Jeremy Schipper is Professor of Religion at Temple University. This interview is based on his new book, Denmark Vesey’s Bible: The Thwarted Revolt That Put Slavery and Scripture on Trial (Princeton University Press, 2022).
JF: What led you to write Denmark Vesey’s Bible?
JS: This book began while I was working with my colleague Nyasha Junior on a book titled Black Samson: The Untold Story of an American Icon for Oxford University Press. While researching that book, we wondered whether there were comparisons between the biblical character Samson and Denmark Vesey, a formerly enslaved man convicted of and executed for planning a massive but thwarted revolt against enslavers in Charleston in 1822.
Although we found little evidence that Vesey’s contemporaries connected him to Samson, the court documents and other primary sources from the 1820s show that Vesey and his opponents appealed to many other biblical texts to either justify or condemn the plot and to valorize or villainize Vesey. For example, several witnesses claimed that Vesey quoted Exodus 21:16 from King James Version: “And he that stealeth a man, and selleth him, or if he be found in his hand, he shall surely be put to death.” When sentencing Vesey to death, the magistrate remarked, “In addition to treason, you have committed the grossest impiety, in attempting to pervert the sacred words of God into a sanction for crimes of the blackest hue.” Over the next several months, proslavery lawyers and clergy in Charleston would write letters, print newspaper editorials and pamphlets, preach sermons, and publish trial transcripts that included biblical defenses of slavery.
JF: In 2 sentences, what is the argument of Denmark Vesey’s Bible?
JS: This book is about how various parties used the Bible to interpret Denmark Vesey’s plot and define his legacy in the immediate aftermath of his trial and execution. It shows how the legitimacy of Vesey’s plot quickly became a matter of serious and detailed biblical interpretation.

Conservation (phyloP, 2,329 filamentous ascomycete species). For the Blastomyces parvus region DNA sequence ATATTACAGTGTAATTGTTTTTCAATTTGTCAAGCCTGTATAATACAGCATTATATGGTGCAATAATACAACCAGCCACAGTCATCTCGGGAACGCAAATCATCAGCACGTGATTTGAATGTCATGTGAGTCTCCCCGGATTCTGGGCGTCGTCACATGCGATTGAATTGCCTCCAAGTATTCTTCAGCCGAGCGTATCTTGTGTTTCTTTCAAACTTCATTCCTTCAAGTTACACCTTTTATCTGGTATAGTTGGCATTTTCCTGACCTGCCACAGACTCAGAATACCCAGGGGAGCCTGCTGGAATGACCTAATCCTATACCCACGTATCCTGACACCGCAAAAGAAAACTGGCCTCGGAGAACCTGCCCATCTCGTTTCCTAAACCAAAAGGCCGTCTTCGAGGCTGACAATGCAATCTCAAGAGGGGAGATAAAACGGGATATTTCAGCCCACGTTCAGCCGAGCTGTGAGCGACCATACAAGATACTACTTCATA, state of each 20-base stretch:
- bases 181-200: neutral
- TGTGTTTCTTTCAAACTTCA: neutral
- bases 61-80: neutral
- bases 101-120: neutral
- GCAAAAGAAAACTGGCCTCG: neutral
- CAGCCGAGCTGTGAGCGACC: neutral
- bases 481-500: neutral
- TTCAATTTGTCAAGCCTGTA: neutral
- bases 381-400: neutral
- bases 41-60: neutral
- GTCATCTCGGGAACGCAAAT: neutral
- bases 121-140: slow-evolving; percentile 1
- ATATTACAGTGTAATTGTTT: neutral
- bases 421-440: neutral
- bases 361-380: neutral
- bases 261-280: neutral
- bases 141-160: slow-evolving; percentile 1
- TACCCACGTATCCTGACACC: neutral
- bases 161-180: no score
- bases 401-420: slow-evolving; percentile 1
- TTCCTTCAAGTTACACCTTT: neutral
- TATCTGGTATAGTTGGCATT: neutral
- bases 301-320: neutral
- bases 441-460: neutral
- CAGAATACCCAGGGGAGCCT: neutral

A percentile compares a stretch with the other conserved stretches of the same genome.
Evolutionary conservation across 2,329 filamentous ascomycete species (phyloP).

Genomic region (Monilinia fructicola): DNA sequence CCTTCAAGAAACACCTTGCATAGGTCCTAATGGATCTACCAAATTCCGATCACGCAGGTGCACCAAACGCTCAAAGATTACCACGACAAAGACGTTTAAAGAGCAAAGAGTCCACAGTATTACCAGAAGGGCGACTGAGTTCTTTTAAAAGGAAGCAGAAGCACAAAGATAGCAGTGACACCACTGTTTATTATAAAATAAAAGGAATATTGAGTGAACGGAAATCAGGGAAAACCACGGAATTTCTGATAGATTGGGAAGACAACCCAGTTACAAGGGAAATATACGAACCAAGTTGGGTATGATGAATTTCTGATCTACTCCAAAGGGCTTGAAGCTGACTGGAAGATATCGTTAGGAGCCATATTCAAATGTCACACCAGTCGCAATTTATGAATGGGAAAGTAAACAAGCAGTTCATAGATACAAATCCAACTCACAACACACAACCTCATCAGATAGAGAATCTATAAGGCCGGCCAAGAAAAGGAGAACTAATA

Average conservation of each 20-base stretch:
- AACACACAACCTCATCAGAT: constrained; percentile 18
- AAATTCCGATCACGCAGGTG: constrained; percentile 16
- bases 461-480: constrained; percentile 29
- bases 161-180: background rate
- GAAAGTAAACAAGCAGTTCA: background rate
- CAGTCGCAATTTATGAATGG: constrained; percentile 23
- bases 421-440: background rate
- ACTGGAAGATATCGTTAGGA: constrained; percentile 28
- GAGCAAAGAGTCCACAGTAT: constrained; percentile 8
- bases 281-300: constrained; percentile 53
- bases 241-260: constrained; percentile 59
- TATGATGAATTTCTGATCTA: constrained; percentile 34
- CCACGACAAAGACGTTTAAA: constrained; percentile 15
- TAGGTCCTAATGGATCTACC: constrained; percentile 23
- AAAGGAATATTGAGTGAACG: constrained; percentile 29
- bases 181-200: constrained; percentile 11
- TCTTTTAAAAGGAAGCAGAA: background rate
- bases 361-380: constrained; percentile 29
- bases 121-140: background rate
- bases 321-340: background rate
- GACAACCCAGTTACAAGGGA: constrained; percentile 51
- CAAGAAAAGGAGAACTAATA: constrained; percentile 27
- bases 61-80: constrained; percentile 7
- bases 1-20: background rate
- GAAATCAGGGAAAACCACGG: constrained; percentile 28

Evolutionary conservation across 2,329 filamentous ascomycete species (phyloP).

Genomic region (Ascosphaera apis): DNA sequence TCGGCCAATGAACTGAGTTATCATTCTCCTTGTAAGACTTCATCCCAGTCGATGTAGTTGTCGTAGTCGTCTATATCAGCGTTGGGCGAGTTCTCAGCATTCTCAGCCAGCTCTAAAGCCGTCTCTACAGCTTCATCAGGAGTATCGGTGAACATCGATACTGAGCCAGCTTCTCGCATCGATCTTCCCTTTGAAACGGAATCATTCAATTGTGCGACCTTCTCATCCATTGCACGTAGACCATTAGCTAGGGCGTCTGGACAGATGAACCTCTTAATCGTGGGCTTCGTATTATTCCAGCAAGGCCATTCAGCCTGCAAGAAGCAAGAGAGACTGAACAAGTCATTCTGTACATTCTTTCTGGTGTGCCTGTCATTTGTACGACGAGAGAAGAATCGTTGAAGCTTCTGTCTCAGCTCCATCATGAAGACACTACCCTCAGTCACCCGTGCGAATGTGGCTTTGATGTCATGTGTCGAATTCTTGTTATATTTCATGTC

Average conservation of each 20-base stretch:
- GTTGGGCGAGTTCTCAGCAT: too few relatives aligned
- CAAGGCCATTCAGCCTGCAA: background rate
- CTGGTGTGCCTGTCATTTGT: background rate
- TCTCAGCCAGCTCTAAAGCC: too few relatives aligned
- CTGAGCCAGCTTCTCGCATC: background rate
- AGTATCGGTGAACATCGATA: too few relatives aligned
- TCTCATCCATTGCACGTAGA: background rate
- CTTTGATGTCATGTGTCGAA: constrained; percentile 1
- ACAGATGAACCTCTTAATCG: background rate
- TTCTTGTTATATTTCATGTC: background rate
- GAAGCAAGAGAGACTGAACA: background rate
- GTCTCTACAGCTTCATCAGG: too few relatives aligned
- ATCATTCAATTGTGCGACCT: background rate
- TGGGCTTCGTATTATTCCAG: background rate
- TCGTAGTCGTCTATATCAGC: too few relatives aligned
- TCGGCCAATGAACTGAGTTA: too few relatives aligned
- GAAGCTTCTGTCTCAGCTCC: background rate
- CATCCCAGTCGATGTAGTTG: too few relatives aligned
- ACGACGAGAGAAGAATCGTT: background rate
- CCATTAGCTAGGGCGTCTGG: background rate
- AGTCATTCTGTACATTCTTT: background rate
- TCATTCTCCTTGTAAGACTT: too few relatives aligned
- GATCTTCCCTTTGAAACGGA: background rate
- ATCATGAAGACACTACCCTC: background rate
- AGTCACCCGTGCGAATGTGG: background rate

JF: Why do we need to read Denmark Vesey’s Bible?
JS: Although Demark Vesey is not well known today, the legacy of his life and death extend well into the early twenty-first century. The church in which Denmark Vesey served as a leader and offered interpretations of the Bible was the forerunner of the historic Emanuel African Methodist Episcopal Church in Charleston. In 2015, a white supremacist murdered nine people in the Church after a Bible study. In 2021, vandals severely damaged a Vesey monument installed in a park in Charleston in 2014. They created a deep crack that cuts across the name “Denmark Vesey” that is inscribed in large letters near the top of the pedestal as if the vandals sought to chisel the name out of the public memory. In part, a nuanced understanding of Vesey’s story remains important because, in 2022 at the 200th anniversary of his death, efforts to remember him continue to meet resistance.
JF: Why and when did you become an America historian?
JS: My training and research is in biblical studies rather than American history, but one of my main academic interests focuses on how people have used biblical texts throughout U.S. history. My first book on this subject was the aforementioned Black Samson in 2020 and I’ve also published related articles in various academic journals.
JF: What is your next project?
JS: Currently, I’m working on journal articles on biblical interpretation in responses to fugitive slave acts and on anti-slavery interpretations of the story of Noah and his sons, which proslavery exegetes often understood as justifying enslavement.
JF: Thanks, Jeremy!
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